Review of The Sixth Sense (#89)

Author: Vivid Muse  //  Category: AFI's Top 100 Movies, Uncategorized

The Sixth Sense (1999), is number 89 on the list and I’d already seen this ages ago, but only once all the way through. I was very excited to have an excuse to watch it again, so we dusted off the copy from our DVD library last night and enjoyed it again.

When I saw this the first time, I had already seen Unbreakable and was blown away by M. Night’s vision and skill. Sadly, Sixth Sense had already been spoiled for me by the time I saw it on videotape. (Or DVD. Whatevs.) Real bummer, as I would’ve LOVED to have been surprised, but I dearly love it just the same.

In that vein, I refuse to spoil it for anyone and will not discuss what the big twist of the movie is, but I will beg you to see it if you haven’t already. As is typical by now, M. Night has multiple stories going on at once, each one compelling and believable: a haunted boy (literally) struggling to find a way out of a truly terrifying situation with the help of a doctor (Psychologist? Psychiatrist?); a loving couple with an untenable distance in their clearly painful marriage; and a beautifully depicted maternal love as the boy’s mother is confused and powerless, but still seeks out what is terrorizing her young son with an animalistic protectiveness that is both compelling and relatable.

It is supremely effed up what this kid sees in his day to day life, and it is heartbreaking what Cole is going through with his mother, trying to get her to understand and believe him without scaring her into thinking he’s insane. And seeing what his mother is going through trying to help him is excruciating for this mother. As I find true with all his films, except for The Village which I liked but did not LOVE, he tells a story that breaks my heart and then somewhat heals it. I know the director takes a lot of crap, but I find his movies to be compelling and well worth the time, every time.

The casting is magnificent in this film. Bruce Willis portrays the shrink Malcolm, who is trying to help Haley Joel Osment’s young and achingly fragile Cole through what he first believes to be psychological response to his father leaving the family. Toni Collette plays Cole’s mother, and this may have been the first movie I saw her in, because I had no recollection she was in it. Olivia Williams, who I had to go to IMDB to chase away the “I’ve seen her before” tickle (Mrs. Darling from Peter Pan and Adelle from Dollhouse), played Malcolm’s wife with a confused, loving and distant vibe. These four characters are the focus of the story, but I have to admit to running back to the DVD when I saw Donnie Wahlberg listed with the cast. I didn’t recognize him as Vincent at all. He was unrecognizable, amazing and believably insane in his portrayal of this broken young man. What a shame that only his brother gets accolades because this is truly a talented actor. I had no clue just how talented until now, but I hope he sees better roles than what show up on his current IMDB page.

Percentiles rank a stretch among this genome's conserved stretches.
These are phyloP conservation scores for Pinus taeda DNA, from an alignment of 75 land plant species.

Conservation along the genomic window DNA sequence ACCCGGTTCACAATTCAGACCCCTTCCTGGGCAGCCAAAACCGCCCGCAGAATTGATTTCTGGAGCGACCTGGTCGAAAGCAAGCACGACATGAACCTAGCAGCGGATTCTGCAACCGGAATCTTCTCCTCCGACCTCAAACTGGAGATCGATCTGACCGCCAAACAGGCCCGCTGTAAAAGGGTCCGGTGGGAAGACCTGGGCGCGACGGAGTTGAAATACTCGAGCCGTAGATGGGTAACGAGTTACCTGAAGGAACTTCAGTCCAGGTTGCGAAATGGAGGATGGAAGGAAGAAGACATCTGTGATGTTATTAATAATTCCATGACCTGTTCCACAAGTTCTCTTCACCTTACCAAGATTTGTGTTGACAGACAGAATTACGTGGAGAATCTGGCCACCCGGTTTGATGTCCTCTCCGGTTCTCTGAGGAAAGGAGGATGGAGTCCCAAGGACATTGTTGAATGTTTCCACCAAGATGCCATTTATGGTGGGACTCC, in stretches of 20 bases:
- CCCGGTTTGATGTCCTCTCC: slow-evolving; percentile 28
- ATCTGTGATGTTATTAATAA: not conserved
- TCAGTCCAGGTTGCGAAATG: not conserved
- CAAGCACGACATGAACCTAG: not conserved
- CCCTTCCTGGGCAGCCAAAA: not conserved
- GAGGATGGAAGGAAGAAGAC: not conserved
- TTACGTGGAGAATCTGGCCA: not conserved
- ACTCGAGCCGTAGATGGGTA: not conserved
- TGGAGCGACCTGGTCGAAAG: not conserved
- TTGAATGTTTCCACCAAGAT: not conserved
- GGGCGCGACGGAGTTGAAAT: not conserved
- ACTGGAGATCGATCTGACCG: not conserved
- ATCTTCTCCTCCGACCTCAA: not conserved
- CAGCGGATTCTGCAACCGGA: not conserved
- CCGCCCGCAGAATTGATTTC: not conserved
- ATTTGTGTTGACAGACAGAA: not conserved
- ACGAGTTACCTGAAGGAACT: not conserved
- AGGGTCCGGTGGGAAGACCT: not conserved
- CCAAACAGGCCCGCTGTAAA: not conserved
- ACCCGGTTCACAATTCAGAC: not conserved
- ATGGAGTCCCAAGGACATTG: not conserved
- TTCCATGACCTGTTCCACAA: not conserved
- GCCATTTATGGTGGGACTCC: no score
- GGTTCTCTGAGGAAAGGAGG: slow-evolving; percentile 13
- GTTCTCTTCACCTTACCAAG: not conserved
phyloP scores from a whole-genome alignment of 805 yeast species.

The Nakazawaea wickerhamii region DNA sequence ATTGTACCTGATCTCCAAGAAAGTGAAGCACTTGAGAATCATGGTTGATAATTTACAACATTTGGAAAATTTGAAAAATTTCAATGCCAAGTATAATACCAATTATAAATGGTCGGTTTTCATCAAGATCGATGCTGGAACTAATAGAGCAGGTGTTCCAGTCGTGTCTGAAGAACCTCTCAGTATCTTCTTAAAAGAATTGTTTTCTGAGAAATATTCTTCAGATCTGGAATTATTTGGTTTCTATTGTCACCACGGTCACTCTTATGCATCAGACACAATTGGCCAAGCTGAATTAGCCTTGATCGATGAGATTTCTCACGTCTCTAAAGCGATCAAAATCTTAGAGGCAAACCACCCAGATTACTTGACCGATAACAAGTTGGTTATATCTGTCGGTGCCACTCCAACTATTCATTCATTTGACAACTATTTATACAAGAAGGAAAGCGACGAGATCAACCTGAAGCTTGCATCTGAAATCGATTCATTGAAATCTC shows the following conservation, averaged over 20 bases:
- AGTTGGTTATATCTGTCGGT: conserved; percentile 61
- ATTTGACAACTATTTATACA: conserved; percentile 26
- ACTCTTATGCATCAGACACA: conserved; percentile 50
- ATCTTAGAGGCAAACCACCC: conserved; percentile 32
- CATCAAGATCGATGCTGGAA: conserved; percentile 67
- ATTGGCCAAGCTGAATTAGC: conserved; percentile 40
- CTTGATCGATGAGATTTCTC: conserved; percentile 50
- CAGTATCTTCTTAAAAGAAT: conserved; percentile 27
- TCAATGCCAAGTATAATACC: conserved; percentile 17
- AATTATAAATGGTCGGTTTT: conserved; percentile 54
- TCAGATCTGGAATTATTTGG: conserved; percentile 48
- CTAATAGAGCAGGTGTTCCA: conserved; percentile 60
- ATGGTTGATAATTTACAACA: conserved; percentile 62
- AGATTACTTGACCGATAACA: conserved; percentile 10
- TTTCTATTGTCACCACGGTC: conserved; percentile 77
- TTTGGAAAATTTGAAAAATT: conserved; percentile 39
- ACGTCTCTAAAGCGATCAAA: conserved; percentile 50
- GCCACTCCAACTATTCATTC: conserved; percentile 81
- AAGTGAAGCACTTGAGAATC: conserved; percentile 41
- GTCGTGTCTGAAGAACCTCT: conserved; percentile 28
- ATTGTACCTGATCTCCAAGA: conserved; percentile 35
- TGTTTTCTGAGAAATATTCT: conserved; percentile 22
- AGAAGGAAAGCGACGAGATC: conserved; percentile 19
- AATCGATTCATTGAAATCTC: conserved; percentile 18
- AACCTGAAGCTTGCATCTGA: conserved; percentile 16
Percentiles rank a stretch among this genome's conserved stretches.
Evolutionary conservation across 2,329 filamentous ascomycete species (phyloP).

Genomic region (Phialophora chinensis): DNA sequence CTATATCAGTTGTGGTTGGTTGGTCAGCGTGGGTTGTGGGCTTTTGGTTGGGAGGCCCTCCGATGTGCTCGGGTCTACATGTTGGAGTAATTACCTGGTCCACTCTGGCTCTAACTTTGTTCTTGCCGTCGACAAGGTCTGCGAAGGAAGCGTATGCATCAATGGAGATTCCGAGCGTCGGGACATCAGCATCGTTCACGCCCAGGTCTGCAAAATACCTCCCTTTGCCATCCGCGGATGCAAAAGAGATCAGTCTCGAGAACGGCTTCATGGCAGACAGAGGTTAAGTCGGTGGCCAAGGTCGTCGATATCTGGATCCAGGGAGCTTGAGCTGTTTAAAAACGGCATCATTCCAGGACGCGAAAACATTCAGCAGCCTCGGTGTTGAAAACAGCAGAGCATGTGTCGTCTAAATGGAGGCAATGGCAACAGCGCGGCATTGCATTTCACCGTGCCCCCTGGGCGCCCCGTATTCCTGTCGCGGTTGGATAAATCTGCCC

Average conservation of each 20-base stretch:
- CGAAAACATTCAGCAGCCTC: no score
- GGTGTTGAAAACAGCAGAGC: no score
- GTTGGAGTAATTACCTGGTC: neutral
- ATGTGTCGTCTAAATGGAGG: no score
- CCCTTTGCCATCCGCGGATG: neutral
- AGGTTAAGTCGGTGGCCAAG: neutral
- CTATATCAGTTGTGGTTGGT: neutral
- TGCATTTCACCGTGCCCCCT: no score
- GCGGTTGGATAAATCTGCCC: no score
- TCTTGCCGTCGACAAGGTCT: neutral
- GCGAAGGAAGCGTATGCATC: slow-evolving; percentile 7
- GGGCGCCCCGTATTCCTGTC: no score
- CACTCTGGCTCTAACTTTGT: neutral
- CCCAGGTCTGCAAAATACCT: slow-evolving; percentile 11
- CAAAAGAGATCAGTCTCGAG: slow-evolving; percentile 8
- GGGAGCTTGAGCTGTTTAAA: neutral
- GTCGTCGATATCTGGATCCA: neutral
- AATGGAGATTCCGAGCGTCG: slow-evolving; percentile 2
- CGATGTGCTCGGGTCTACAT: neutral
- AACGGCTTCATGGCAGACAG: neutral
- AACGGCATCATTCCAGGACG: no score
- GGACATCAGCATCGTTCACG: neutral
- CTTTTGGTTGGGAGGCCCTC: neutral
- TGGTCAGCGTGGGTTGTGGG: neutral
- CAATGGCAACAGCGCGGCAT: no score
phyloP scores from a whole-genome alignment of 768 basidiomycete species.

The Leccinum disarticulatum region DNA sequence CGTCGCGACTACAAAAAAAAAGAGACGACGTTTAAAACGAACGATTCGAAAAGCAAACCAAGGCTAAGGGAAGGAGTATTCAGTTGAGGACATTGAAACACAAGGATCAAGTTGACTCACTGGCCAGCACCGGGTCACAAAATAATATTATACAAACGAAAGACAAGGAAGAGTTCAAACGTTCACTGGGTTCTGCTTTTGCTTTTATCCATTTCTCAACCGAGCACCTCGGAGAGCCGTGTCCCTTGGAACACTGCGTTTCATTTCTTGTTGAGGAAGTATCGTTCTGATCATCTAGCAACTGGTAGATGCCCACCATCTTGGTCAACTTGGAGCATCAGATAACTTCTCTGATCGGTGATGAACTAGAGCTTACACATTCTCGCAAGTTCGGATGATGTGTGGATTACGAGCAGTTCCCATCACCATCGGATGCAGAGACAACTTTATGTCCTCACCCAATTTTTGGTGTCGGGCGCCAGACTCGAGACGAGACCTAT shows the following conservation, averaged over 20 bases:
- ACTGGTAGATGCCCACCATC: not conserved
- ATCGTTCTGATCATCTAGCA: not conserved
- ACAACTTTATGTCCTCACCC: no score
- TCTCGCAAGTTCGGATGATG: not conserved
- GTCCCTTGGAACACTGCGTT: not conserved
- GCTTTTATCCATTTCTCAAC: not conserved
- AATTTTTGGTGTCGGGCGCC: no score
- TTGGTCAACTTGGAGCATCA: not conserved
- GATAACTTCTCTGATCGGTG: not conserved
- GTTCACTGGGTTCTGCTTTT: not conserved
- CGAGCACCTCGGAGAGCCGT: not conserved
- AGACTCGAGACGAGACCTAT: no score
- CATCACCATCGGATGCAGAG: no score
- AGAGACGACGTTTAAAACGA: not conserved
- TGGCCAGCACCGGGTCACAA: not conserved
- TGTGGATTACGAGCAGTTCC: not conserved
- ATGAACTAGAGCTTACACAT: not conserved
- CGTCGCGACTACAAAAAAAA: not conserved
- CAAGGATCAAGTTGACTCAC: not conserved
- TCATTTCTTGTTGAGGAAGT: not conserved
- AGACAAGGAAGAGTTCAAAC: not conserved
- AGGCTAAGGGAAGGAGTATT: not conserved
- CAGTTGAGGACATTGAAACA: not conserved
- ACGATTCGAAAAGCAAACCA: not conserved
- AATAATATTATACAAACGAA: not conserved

Each of these actors, along with the supporting cast, give rich and soulful performances. It is not surprising that Osment’s is the most compelling portrayal, as he’s just so very young. It seems impossible that he would be able to carry a role so permeated with pain and terror at such a young age.

My two favorite lines from the movie:
“I never told you, but you sound a little like Dr. Seuss when you’re drunk.” Malcolm’s wife to Malcolm.
“I didn’t know you were funny.” Cole, after Malcolm performs a pathetic magic trick.

Bringing Up Baby (1938) is next on the list, and has already arrived. I’ve not seen it, and know nothing other than it stars Katharine Hepburn and Cary Grant. I love seeing movies with no preconceived notions about it, it’s freeing in a way, don’t you think?

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